Thomas responds to Luongo's verbal barbs

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Thomas responds to Luongo's verbal barbs

By Joe Haggerty
CSNNE.com Bruins InsiderFollow @hackswithhaggs

BOSTON Tim Thomas finally got to voice his response on Sunday afternoon to Vancouver Canuck Roberto Luongos strange plea for compliments and tire-pumping.

Luongo seemed to feel like Thomas hadnt duly complimented his Vancouver counterpart through the series, and that misplaced sentiment came after Luongo stridently stated that he could have stopped the game-winning goal in Game 5 that Thomas couldnt make a play on.

On Luongo saying he would have stopped Maxim Lapierres goal, the 37-year-old Bruins goalie took the high road saying that he didnt want to get into it while stressing that he was focused on what I can do to help my team win going into Game 6. There was the slightest hint of a stress on the my team portion of Thomas statement.

But the likely Vezina Trophy winner couldnt resist responding to Luongos bizarre assertion that the Canucks' puck-stopper has pumped the tires of the Bs goaltender throughout the series and in turn Thomas has said nothing nice about him.

I guess I didnt realize it was my job to pump his tires, said Thomas to a barrel of laughter from the crowd. I guess I have to apologize for that.

I stick with all of the other goalies in being one and knowing what it takes to perform at this level and with this amount of pressure. I understand to a certain extent what every other goalie is going through.Luongo responded later in the afternoon with the contention that he was never trying to be negative in his original answer about the Lapierre goal, and that the ensuing media frenzy has been the ultimate misunderstanding of innocent intentions. Most aren't buying it despite the Vancouver goalie's protestations."Listen, I know we're in the Stanley Cup Final and everything is under the microscope and going to get blown out of proportion," said Luongo. "Obviously my whole comment I don't think was a negative comment if you take the whole comment."But at the end of the day, I'm one win away from winning a Stanley Cup. That's all I really care about now. All the other stuff is noise to me and doesn't really affect what's going to take place for me tomorrow night. To be honest with you, I don't really care."The more Luongo opines about things he has no business addressing and states how much he truly doesn't care about somebody "pumping his tires," the more a guy like William Shakespeare would say the Vancouver netminder "doth protest way too much." The bottom line for Luongo: improving on a TD Garden scene that's been a house of horrors as he allowed 12 goals in two games that amounted to a lot more than "a couple of bad bounces" as he attempted to spin it for the media. The bottom line for Thomas: he has a chance to remain hot and make sure people will be pumping his Stanley Cup Final tires for a long time to come.When the puck drops on Monday night for Game 6, it will be with all of the hue and cry in the rear view mirror and everyone focused on the actual goaltending play that started kick-started the entire flap in the first place.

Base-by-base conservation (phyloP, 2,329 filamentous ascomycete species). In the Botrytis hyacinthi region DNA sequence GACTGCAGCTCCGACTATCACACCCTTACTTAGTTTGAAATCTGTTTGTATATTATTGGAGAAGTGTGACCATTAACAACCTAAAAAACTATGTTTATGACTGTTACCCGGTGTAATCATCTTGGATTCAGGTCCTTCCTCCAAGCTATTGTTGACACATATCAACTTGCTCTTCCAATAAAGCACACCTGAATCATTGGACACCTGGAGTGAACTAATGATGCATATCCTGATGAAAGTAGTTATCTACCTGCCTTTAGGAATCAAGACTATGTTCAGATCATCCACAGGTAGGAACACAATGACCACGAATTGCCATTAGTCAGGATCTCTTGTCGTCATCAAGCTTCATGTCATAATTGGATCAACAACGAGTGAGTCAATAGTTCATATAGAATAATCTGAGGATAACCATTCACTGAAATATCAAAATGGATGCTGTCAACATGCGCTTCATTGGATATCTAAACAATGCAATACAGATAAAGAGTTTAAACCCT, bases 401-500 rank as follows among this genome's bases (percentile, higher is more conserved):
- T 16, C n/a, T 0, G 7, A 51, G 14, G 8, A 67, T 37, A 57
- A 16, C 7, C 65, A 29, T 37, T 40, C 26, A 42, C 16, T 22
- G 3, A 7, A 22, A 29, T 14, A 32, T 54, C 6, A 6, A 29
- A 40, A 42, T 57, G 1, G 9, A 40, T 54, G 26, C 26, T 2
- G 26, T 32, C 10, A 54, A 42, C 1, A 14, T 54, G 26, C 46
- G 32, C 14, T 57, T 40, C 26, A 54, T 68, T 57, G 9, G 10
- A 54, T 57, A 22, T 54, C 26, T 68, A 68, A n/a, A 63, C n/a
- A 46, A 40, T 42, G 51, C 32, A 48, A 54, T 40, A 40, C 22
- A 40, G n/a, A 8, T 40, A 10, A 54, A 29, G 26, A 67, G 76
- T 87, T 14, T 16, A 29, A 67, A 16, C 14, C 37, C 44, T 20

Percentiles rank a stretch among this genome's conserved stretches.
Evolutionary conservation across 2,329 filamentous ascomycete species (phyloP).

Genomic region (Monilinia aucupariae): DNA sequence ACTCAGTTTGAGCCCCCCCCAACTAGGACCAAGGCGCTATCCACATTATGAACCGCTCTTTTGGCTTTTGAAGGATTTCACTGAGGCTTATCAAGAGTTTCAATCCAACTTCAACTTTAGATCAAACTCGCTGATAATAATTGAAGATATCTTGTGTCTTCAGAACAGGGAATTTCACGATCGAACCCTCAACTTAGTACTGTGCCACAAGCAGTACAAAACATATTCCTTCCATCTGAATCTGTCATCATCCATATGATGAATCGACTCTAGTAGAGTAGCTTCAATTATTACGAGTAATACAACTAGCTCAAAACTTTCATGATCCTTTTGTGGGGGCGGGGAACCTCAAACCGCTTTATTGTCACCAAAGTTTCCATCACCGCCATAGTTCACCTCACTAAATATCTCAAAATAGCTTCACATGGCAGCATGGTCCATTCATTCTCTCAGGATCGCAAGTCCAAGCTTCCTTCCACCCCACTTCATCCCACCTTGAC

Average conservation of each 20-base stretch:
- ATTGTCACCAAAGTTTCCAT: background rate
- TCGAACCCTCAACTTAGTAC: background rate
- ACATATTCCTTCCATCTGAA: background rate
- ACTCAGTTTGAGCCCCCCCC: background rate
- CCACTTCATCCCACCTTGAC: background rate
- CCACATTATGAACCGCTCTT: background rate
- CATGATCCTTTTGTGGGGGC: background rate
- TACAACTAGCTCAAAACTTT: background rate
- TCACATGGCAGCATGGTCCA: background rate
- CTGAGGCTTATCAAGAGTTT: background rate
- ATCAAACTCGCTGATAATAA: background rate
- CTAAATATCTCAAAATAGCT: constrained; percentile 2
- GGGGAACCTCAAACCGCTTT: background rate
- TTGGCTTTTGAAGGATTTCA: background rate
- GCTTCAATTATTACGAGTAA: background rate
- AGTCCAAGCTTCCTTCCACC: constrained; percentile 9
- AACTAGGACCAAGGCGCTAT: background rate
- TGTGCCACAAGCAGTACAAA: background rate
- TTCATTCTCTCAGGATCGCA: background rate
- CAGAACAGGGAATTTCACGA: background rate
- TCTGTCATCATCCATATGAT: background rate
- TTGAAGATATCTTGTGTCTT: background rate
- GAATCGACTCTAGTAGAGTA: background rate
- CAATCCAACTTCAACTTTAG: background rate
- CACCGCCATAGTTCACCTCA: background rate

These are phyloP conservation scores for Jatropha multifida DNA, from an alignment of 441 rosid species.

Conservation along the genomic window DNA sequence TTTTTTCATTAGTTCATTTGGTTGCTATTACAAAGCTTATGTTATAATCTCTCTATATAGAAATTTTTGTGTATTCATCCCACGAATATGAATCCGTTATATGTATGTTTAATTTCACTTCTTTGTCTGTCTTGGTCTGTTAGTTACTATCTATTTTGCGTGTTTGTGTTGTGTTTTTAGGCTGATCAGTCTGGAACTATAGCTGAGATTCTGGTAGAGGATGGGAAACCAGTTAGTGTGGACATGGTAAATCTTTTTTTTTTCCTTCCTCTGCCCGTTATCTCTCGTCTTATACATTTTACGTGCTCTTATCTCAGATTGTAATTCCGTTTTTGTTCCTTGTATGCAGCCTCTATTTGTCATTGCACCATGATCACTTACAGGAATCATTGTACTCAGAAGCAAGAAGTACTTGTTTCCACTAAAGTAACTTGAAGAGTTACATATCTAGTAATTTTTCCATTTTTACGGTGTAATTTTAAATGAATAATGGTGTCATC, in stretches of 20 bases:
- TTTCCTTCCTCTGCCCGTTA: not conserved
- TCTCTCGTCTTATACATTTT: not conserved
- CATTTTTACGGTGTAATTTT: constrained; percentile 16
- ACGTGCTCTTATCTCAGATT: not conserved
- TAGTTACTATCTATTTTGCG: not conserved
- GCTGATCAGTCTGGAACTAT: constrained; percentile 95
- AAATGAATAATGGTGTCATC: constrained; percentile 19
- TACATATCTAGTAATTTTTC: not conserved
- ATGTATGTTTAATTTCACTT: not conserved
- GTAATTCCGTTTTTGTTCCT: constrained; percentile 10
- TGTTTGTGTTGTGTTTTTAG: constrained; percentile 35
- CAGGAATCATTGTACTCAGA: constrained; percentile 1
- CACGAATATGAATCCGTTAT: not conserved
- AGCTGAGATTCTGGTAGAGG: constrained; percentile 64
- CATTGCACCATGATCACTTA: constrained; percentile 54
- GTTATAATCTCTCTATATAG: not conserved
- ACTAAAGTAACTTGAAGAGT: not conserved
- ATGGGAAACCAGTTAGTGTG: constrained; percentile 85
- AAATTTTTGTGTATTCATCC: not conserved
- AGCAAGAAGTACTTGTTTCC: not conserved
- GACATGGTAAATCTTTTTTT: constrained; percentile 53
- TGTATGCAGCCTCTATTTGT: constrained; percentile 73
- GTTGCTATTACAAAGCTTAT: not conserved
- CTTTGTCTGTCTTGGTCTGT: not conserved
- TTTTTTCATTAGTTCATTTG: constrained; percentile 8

Joe Haggerty can be reached at jhaggerty@comcastsportsnet.com. Follow Joe on Twitter at http:twitter.comHackswithHaggs